Amy Schneider’s ‘Jeopardy!’ winnings will come with a hefty tax bill
Jeopardy Productions, Inc. has provided the image. It shows Amy Schneider, game show champion, at work on “Jeopardy!” Schneider became the first trans person in the Tournament of Champions.
Amy Schneider is on “Jeopardy!” roll.
Oakland, California’s software engineering manager and Oakland resident, she recently exceeded $1.1million in wins on the television game show. This makes her the fourth woman and first person to surpass the $1 million mark. With 33 victories, she broke James Holzhauer’s record for winning the most consecutive games.
Schneider is a winner every time. She’ll be a successful woman.
The earnings she makes will also be transferred to Uncle Sam.
Megan Gorman of Chequers Financial Management San Francisco, said that “She’ll have a fairly hefty tax bill” because she has earned income on television. This income will see her pay the most high rates of tax in the United States.
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What amount she will owe taxes
Schneider’s win of more than $1 million will put her in the best tax bracket. Schneider, a likely single filer, will be subject to a 37% federal income tax rate.
California, where Schneider resides and where the show is shot, has one of the highest rates for state income taxes in the country.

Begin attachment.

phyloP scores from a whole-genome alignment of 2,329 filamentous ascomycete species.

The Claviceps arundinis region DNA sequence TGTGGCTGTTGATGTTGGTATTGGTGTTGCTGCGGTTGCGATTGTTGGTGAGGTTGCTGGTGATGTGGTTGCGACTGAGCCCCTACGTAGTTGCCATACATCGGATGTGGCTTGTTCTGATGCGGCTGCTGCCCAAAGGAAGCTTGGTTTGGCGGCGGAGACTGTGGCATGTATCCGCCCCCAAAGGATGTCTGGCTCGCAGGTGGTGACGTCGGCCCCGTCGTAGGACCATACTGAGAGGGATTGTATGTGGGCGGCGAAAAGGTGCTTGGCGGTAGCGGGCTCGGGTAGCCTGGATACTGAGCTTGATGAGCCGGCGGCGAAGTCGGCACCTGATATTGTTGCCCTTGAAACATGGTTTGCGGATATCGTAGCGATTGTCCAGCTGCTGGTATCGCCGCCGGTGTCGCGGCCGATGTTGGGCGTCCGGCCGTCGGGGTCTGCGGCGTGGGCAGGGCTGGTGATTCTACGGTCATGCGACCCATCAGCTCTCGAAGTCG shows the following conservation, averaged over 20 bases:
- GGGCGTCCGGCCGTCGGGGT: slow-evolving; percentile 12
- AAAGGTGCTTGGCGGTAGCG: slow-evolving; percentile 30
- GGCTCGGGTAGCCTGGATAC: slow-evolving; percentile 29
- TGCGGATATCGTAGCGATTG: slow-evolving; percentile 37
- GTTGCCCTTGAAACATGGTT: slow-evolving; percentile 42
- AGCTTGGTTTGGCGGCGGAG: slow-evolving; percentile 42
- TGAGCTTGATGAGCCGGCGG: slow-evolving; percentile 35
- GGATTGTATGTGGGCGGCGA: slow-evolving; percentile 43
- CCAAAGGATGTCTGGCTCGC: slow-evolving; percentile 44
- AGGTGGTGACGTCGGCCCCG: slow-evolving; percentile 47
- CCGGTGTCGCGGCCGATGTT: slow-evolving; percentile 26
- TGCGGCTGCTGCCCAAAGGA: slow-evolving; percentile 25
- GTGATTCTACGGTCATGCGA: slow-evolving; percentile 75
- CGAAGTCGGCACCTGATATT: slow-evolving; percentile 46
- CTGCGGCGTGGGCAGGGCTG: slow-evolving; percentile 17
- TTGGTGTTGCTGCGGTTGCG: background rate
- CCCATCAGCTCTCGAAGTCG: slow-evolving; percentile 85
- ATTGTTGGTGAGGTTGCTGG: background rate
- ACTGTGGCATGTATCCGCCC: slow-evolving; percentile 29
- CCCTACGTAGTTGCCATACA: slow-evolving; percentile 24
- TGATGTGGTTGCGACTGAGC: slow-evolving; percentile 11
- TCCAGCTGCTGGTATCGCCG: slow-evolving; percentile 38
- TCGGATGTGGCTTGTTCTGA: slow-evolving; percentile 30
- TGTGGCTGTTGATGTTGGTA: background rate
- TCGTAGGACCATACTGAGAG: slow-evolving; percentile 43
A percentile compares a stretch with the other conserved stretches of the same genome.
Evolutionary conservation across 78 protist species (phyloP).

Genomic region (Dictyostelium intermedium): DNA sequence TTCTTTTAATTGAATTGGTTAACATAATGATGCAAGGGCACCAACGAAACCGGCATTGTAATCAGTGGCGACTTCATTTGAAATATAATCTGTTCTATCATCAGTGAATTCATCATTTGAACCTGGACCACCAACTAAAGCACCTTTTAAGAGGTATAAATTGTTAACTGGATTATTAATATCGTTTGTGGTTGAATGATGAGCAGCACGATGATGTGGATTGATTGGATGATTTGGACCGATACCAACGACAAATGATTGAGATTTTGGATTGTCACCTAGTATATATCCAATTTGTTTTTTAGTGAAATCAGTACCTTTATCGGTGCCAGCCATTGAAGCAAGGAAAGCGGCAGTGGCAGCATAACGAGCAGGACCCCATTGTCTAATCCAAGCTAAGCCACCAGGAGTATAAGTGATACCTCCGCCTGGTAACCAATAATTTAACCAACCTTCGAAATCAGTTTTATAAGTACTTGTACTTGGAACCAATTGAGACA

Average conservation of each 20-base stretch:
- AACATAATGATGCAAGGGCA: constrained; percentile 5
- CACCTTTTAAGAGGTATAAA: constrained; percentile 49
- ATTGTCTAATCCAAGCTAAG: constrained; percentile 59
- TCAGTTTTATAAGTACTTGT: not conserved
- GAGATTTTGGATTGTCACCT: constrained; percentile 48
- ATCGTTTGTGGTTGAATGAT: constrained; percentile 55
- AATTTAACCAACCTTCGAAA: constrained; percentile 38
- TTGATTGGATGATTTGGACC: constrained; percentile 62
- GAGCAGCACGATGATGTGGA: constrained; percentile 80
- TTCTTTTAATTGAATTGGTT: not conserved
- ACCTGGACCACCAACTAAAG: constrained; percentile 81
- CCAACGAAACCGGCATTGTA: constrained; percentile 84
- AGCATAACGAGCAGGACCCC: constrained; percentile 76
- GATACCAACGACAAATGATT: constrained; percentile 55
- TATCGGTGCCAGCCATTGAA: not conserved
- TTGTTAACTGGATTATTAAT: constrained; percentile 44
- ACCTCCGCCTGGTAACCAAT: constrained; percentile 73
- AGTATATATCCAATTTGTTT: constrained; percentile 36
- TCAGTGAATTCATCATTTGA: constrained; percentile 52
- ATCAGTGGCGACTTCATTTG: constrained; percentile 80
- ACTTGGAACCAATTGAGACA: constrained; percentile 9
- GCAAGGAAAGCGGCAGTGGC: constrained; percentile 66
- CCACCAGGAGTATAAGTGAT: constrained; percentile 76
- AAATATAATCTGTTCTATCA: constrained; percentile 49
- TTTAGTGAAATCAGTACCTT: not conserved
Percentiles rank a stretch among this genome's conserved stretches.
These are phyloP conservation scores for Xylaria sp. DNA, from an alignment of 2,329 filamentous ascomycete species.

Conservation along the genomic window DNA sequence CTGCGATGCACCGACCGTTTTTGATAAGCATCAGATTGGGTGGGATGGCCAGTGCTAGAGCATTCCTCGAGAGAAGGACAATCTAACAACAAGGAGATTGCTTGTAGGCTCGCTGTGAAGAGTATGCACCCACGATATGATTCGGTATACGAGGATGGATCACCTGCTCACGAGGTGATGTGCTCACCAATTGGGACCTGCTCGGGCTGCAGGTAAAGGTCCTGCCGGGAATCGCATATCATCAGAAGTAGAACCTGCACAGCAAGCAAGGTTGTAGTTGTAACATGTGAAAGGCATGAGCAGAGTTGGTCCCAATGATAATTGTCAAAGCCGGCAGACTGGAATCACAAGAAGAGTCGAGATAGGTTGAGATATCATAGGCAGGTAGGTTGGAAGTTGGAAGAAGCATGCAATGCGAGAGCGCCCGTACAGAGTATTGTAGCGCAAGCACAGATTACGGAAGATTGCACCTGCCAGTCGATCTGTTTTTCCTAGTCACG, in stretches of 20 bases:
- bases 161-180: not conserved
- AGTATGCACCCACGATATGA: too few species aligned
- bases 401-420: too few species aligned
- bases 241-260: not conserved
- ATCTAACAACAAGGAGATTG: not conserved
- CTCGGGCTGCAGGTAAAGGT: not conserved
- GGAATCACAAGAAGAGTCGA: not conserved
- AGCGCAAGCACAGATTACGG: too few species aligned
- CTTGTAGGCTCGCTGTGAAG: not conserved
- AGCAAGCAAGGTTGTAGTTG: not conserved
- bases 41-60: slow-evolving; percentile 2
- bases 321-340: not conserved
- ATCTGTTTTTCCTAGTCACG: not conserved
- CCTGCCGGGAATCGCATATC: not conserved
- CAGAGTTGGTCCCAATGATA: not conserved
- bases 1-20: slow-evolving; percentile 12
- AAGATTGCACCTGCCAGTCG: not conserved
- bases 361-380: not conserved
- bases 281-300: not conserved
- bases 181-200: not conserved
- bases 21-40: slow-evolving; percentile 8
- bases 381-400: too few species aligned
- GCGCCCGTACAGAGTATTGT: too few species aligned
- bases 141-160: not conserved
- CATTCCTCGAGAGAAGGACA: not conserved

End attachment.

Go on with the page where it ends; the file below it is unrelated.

Again, winnings of more than $1 million will put her in the top tax bracket in the state, meaning she’ll owe an additional 13.3% — 12.3% is the top tax rate, and income of more than $1 million is subject to an additional 1% mental health services tax, Gorman said.
Schneider won $1,111,000. After Friday’s match, she had $1,111,800. She would pay $147,869.40 in California taxes, and $411,366 federal taxes.
So, 50.3% went straight to taxes. She would still take home $552 564.60.
Gorman explained that it was a difficult victory from a tax point of view.
Gorman said that Schneider is a Californian, which Gorman explained to Schneider.
This means that she will not have to pay income taxes in either California or New York, like other winners. Schneider is allowed to claim a credit in this case for California’s income tax paid. This adds another layer of complexity that Schneider cannot avoid.